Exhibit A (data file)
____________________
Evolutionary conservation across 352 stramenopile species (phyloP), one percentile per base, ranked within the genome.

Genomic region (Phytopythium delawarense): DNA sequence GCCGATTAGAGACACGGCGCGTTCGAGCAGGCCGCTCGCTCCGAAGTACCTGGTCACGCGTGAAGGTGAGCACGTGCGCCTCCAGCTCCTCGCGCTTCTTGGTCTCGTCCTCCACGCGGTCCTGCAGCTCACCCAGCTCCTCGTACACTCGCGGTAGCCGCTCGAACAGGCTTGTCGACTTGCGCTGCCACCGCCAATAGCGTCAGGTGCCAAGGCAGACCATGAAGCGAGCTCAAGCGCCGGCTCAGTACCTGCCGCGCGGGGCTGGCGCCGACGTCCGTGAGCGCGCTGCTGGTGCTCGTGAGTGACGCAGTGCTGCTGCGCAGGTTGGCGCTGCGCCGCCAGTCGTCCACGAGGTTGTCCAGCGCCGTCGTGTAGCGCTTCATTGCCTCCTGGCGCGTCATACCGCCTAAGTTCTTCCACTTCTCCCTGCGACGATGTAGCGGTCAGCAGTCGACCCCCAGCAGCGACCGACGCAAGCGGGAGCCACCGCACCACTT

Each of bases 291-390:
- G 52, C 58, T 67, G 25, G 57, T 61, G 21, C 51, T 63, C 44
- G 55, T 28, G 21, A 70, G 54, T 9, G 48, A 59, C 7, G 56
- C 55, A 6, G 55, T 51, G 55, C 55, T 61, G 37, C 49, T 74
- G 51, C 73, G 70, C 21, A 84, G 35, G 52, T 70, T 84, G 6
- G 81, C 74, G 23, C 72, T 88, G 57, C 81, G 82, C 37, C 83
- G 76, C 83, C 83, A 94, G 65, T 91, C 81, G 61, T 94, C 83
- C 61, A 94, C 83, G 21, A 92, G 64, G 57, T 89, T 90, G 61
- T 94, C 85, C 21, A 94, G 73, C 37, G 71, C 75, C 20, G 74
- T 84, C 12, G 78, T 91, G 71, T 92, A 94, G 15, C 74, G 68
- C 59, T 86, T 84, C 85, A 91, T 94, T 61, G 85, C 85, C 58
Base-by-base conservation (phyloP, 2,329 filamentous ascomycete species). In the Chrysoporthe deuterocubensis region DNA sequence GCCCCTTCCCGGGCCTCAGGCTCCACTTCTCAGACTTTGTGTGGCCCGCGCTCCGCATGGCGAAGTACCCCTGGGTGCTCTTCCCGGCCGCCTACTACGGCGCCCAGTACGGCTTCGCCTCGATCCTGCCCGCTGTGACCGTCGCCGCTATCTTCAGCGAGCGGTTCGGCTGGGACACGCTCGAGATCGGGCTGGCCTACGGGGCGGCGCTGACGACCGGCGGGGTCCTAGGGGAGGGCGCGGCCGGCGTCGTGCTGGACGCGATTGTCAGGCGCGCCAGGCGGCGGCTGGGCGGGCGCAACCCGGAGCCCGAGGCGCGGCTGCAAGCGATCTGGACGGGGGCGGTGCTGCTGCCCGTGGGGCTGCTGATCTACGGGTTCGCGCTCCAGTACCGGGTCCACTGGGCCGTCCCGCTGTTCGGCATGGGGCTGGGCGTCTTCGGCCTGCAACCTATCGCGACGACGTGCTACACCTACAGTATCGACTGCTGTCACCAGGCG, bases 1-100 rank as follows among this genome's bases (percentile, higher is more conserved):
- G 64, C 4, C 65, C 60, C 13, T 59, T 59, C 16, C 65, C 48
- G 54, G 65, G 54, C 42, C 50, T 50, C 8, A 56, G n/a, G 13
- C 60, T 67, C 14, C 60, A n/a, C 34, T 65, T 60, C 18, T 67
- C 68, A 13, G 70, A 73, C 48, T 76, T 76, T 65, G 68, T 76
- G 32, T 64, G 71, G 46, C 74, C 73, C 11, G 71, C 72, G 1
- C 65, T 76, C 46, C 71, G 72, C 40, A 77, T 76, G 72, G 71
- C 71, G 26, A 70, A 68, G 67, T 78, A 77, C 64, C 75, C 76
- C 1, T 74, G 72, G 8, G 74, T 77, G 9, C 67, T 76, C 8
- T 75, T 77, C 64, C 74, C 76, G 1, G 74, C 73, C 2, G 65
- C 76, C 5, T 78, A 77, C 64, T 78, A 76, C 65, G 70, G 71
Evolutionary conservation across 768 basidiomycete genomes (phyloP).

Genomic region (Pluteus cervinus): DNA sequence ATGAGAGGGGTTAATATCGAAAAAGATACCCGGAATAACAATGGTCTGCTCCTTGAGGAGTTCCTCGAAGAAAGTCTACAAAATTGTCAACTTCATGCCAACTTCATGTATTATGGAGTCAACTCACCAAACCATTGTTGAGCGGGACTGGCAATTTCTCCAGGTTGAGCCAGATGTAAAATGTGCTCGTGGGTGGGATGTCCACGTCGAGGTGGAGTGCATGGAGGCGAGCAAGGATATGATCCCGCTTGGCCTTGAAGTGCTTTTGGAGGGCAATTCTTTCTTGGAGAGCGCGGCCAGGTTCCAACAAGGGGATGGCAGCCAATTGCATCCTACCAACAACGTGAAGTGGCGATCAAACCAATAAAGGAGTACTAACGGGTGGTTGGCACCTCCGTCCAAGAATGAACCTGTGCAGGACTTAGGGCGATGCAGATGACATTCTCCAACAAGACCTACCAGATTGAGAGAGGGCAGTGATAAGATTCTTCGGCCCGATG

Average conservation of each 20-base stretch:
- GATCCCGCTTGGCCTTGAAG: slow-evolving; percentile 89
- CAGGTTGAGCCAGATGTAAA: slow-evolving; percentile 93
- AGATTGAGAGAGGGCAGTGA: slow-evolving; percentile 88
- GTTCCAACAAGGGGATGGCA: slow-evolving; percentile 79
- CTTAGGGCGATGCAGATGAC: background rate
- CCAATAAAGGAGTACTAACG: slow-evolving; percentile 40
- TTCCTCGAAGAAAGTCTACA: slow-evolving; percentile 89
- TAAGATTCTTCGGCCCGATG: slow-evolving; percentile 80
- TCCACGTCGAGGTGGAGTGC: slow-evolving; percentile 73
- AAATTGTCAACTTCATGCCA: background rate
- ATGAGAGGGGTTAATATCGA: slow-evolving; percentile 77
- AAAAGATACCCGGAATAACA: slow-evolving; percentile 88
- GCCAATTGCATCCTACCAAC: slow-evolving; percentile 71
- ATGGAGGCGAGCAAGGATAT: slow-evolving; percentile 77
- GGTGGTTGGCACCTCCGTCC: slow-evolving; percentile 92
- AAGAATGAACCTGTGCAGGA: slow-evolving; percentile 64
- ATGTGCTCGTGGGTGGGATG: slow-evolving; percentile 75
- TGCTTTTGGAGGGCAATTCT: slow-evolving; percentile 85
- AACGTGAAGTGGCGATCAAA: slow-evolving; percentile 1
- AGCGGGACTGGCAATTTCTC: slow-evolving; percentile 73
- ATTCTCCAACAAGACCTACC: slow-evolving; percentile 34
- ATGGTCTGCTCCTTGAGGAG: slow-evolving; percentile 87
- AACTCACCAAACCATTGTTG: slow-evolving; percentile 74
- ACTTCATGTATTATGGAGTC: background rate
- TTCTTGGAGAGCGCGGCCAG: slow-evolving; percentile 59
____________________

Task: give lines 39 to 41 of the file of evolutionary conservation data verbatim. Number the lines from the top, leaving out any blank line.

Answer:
- AAAAGATACCCGGAATAACA: slow-evolving; percentile 88
- GCCAATTGCATCCTACCAAC: slow-evolving; percentile 71
- ATGGAGGCGAGCAAGGATAT: slow-evolving; percentile 77